He began his career in alternative energy with positions as a project manager at Midwest Research Institute and was a member of the original staff of the National Solar Energy Research Institute, now the National Renewable Energy Laboratory.
“Dennis is a passionate advocate for the environment and for alternative energy,” said Mosley-Thompson. “Within days of his visit he called and offered to purchase and pay for the installation of new lighting fixtures in both freezers and the three cold-work rooms at Byrd Polar.”
The Costellos’ gift included replacing all 120W Halogens with 40W LED Surface Wraps, resulting in a 90 percent energy reduction with 100 percent improved light levels. The LED lighting was produced and installed by Albeo Technologies, an energy company launched with the help of Braemar Energy Ventures and the first company to bring the advantages of energy efficient LED lighting to the industrial and commercial marketplace.
“I am deeply honored to be able to provide a gift that will illuminate and showcase one of the most impressive libraries of Earth’s climate history,” said Costello.
From projects like renovating Sullivant Hall and vastly improving spaces for arts programs to building a new, state-of-the-art chemistry building, our facilities must be improved to keep pace with students and faculty on campus.
CBEC BUILDING MILESTONE
A cheering group of faculty, students, and alumni celebrated a milestone in early March. The “topping-out” of the Chemical and Biomolecular Engineering and Chemistry (CBEC) Building signaled the completion of an important phase of its construction. CBEC, scheduled to open in 2014, is designed to provide a stunning backdrop to meet the challenges of science today and tomorrow.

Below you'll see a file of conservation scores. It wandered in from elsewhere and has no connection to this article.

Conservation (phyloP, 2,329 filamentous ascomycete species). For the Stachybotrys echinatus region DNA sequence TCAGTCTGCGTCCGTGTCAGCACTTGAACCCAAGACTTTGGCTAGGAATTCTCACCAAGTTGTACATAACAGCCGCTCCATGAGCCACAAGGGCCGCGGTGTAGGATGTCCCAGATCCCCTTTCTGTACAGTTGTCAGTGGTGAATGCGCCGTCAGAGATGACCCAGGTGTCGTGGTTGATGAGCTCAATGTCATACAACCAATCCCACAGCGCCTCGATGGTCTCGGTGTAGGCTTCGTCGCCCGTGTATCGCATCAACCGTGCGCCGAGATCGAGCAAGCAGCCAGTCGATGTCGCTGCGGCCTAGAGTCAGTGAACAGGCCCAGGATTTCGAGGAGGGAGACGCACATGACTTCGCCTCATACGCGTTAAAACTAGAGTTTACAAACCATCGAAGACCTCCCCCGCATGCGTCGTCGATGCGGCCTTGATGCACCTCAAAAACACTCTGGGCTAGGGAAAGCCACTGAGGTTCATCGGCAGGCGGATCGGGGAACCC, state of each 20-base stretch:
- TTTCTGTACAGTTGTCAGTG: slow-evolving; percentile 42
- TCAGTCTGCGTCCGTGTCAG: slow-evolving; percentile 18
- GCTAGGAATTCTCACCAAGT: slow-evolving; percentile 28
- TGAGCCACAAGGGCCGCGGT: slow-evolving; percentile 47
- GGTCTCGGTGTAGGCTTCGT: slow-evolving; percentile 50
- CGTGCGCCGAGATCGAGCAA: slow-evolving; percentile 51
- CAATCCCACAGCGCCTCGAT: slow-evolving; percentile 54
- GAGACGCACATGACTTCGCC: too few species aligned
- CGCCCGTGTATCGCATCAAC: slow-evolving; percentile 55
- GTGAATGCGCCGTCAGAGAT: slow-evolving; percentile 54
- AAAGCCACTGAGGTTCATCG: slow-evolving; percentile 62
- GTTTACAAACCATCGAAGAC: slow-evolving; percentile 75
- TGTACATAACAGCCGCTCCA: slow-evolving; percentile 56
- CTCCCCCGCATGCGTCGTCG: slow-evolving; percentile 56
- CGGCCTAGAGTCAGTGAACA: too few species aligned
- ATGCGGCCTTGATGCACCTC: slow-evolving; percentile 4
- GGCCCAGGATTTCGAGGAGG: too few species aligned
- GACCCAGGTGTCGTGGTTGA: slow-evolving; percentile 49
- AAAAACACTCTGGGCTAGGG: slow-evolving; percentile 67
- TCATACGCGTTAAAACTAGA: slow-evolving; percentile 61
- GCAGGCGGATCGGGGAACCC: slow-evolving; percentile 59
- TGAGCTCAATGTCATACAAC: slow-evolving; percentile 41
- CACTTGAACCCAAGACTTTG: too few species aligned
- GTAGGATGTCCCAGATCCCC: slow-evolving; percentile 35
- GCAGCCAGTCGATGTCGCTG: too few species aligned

The LEED*-certified facility will accommodate a community of scientists, engineers, postdoctoral fellows, undergraduate and graduate students, and technical staff working collaboratively in the critical areas of nano/bioscience and technology; energy-related materials; energy and the environment; and theory, modeling, and simulations. Research teams will benefit from laboratories that have open, connective space to promote a comprehensive interdisciplinary research enterprise.
*Leadership in Energy and Environmental Design
EYE ON THE SKY
Good news for Star Show fans. Ohio State’s planetarium is expected to reopen this fall. A recent $100,000 gift from DAVID PRICE (pictured at left with Executive Dean Steinmetz), longtime friend of the astronomy department and member of the ASC Advisory Committee, is more good news.
Bradley Peterson, astronomy professor and chair, said, “This generous gift from David Price provides a cornerstone for our new programs in public education and outreach and for exciting new opportunities for our general education courses. A visit to this spectacular new facility will be an event people will remember.”
Astronomy graduate students Kate Grier, Calen Henderson, Rebecca Stoll, Jill Gerke, and Courtney Epstein run the Planetarium programs. They have trained and practiced using the new Spitz SciDome XD equipment. They’re ready to start the show.
Ohio State is one of only four institutions in the nation to install the XD, which uses two projectors to display 2560x2560 pixels (that’s over 6.5 million) onto the planetarium dome.
Students, both undergraduate and graduate, are the heart of the college’s strength. A key focus of the campaign will be to increase funding to establish a comprehensive program to provide international educational opportunities for students.
A PIECE OF HISTORY
In January, 19 undergraduate students embarked on a journey beginning in classrooms around campus and ending in May at the Berlin Wall. The Department of History’s new interdisciplinary undergraduate World War II Study Abroad Program supports Ohio State’s motto: disciplina in civitatem (education for citizenship).
This exceptional educational experience for both history and non-history majors combines four academic courses with a three-week tour of European battle sites, memorials, and museums. Students from across campus competed to take part in this life-changing experience, which was made possible by generous gifts to the World War II Scholarship Fund in History.